photo by Erich Schlegel/USA Today Sports
By FRANCO PANIZO
If there is one thing to inspire confidence in the U.S. Men’s National Team chances against Mexico on Saturday, it is Jurgen Klinsmann’s track record against the North American nation.
Klinsmann enters Saturday’s highly-anticipated CONCACAF Cup having never lost to Mexico. Not as a head coach. Not as a player. Not ever.
Klinsmann’s all-time record against El Tri going into the weekend’s brawl at Rose Bowl in Pasadena, California, is 5-0-5. The majority of the victories (three) have come as U.S. coach, but Klinsmann’s undefeated run also includes a narrow World Cup victory as a player in which he sparked a late rally for Germany. He also has a win as Germany head coach.
Some may just chalk that history up to pure coincidence, but others might see it as Klinsmann knowing what it takes when facing Mexico, especially when you consider some of the results he has picked up while in charge of the U.S.
Klinsmann, who as U.S. coach is 3-0-3 in six meetings against Mexico, picked up the famous first victory for the Americans at Estadio Azteca. It may have been just a friendly, but the 1-0 win in Mexico City on Aug. 15, 2012 ended a long run of futility for the U.S.
The next meeting came in that same soccer cathedral on March 26, 2013, though this time there was more at stake. The two regional powerhouses were playing their third match of the final round of CONCACAF World Cup qualifying, and the U.S. defended valiantly en route to recording a 0-0 draw.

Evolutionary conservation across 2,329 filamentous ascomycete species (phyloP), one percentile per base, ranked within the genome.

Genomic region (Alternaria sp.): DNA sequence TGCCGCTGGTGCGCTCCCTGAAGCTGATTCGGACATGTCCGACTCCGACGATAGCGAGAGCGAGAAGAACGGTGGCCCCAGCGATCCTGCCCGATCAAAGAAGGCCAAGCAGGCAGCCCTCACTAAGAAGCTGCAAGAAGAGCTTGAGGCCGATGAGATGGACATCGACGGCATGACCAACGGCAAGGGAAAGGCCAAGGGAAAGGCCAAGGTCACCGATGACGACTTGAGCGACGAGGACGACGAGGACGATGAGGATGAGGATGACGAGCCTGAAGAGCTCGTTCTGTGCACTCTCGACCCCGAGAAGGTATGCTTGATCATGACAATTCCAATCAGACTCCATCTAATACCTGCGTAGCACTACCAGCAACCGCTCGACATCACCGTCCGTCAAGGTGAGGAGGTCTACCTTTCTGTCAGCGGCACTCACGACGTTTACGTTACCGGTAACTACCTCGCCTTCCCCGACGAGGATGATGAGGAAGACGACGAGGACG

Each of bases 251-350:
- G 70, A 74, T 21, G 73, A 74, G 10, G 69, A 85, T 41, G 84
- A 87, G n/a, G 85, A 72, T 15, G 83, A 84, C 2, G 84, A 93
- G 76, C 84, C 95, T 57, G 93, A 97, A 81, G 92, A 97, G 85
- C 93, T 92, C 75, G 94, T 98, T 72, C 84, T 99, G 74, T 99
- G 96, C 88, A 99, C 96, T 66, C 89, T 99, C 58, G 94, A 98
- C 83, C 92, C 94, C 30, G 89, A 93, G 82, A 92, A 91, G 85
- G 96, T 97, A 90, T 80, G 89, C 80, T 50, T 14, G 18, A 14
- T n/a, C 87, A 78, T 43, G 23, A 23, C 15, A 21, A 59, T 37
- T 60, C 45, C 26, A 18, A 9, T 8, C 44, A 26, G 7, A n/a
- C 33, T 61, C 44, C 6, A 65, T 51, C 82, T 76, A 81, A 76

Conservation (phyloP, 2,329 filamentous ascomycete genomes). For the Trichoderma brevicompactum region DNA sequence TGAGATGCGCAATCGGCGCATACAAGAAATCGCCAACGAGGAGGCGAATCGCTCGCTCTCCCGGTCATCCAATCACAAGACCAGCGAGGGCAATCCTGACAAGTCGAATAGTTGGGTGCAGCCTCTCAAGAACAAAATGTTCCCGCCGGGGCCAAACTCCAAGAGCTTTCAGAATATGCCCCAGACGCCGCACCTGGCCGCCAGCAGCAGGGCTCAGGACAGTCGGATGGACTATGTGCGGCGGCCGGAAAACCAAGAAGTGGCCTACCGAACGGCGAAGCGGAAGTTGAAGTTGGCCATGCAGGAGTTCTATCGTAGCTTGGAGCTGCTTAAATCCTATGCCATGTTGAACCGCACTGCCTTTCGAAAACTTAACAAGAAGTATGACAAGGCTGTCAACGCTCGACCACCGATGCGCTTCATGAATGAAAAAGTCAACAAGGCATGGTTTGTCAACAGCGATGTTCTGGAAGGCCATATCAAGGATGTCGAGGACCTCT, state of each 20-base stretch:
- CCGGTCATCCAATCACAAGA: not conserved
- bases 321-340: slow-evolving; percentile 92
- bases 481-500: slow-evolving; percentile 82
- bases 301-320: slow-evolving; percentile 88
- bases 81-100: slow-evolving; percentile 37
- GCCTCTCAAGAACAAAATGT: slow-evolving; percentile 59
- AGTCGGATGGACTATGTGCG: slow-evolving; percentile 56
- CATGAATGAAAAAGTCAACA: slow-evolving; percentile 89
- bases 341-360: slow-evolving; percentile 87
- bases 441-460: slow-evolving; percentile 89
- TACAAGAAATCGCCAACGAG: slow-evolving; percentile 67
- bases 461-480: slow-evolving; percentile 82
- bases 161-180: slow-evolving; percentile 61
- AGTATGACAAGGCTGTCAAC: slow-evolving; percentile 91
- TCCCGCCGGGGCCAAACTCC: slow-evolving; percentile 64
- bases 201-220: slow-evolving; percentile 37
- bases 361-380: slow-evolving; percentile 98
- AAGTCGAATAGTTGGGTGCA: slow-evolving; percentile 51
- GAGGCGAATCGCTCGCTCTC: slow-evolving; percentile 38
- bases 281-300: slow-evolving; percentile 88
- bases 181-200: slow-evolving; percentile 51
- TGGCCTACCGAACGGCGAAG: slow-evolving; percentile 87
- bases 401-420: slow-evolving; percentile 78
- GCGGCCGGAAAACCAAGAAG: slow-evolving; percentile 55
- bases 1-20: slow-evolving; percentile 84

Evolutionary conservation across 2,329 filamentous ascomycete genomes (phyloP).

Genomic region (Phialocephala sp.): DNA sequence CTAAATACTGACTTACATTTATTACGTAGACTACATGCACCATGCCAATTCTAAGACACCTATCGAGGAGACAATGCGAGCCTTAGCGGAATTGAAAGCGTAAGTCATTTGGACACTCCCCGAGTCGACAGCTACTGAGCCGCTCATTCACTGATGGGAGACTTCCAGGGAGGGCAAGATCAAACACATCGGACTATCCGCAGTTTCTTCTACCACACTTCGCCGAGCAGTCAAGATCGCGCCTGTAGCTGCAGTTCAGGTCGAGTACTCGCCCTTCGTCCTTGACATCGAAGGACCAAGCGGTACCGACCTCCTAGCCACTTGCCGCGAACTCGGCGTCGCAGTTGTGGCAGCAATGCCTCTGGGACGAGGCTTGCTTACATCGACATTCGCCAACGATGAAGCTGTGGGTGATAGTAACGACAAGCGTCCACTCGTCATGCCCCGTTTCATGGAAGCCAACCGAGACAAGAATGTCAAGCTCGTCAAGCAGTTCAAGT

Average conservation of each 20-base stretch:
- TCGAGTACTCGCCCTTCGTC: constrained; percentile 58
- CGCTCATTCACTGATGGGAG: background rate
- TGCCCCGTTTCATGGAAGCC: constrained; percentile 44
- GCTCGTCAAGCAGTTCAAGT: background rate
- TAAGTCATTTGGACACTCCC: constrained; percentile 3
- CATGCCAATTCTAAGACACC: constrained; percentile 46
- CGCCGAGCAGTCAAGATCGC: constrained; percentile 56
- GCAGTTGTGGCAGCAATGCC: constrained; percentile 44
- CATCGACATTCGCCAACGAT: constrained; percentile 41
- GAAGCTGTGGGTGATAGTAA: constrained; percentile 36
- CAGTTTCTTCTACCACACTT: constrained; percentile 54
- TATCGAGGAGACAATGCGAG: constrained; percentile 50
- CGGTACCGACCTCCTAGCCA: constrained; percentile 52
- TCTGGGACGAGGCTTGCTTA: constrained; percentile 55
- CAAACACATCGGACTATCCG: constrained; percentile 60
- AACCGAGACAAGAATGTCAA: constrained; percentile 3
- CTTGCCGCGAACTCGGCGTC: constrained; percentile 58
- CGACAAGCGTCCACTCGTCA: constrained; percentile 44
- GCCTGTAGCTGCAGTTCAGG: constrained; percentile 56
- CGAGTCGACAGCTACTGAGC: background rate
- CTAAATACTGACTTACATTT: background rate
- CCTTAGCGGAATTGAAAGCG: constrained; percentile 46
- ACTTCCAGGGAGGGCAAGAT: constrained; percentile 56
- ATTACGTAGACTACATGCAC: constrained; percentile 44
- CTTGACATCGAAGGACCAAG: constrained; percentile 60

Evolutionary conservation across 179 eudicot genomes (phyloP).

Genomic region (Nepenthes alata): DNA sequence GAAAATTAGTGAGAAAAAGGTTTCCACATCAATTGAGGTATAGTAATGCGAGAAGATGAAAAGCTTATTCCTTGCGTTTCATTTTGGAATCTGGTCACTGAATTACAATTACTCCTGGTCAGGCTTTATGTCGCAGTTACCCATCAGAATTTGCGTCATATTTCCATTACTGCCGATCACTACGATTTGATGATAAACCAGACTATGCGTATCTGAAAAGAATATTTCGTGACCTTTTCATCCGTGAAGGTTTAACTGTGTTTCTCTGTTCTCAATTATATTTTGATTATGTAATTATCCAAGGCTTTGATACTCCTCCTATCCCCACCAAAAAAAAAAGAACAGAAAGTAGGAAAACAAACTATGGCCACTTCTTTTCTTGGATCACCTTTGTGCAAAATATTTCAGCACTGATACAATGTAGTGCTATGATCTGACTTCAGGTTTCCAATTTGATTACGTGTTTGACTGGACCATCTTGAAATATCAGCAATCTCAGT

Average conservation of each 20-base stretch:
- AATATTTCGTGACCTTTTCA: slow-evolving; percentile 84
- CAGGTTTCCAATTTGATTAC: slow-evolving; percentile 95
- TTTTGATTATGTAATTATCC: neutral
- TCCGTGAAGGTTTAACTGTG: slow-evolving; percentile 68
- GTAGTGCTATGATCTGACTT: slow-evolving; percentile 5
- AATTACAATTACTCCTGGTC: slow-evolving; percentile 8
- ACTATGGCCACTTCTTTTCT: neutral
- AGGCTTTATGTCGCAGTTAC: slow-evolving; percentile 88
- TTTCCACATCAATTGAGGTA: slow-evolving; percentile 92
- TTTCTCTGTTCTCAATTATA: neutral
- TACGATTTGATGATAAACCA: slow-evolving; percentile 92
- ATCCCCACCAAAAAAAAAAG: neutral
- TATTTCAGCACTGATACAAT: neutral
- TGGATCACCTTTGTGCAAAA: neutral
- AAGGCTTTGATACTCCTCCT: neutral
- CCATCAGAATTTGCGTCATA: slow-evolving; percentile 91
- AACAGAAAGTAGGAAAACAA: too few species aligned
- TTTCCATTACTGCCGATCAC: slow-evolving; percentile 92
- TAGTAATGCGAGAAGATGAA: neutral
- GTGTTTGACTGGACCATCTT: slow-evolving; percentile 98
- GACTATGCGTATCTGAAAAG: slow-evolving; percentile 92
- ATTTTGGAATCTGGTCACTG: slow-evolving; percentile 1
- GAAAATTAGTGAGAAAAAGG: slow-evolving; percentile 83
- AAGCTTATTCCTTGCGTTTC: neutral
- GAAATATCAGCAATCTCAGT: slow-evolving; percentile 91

Nearly six months later, Klinsmann got his first taste of dos a cero. The U.S. beat Mexico at Crew Stadium on Sept. 10, which helped the Americans punch their ticket that night to the 2014 World Cup in Brazil.
The other three games were all friendlies. First was the 1-1 draw in Klinsmann’s debut match in charge of U.S. back on Aug. 10, 2011, in Philadelphia, Pennsylvania, and more recently was another 2-0 triumph in San Antonio, Texas, this past March 15. Sandwiched in between those two meetings was a 2-2 draw on April 2, 2014 in Phoenix, Arizona, that served as one of the final tuneups before the World Cup in Brazil.
With Germany, his only meeting with Mexico as a manager came on June 29 in the third-place game of the 2005 Confederations Cup. The Germans prevailed that day, 4-3, but it took them until extra time to oust Mexico.
As a player for the European nation, Klinsmann was 1-0-2. His most notable outing came in the Round of 16 of the 1998 World Cup in France, as he helped save Germany from elimination by scoring a 75th-minute equalizer that pushed the team to a 2-1 come-from-behind win on June 29 of that year.
Klinsmann did not get on the scoresheet in either of the other two games he played vs. Mexico, and they both ended in draws. He started and played 71 minutes in a scoreless draw at Estadio Azteca on Dec. 22, 1993, and had a 45-minute stint off the bench in a 1-1 draw in Germany on Oct. 14, 1992.
Klinsmann’s success vs. Mexico obviously speaks for itself, but he faces a major challenge on Saturday as he leads the U.S. into a battle for bragging rights and a 2017 Confederations Cup berth in front of an expected pro-El Tri crowd of 90,000.
The match is undoubtedly going be intense, and there will be a lot stake. Klinsmann’s unbeaten record included.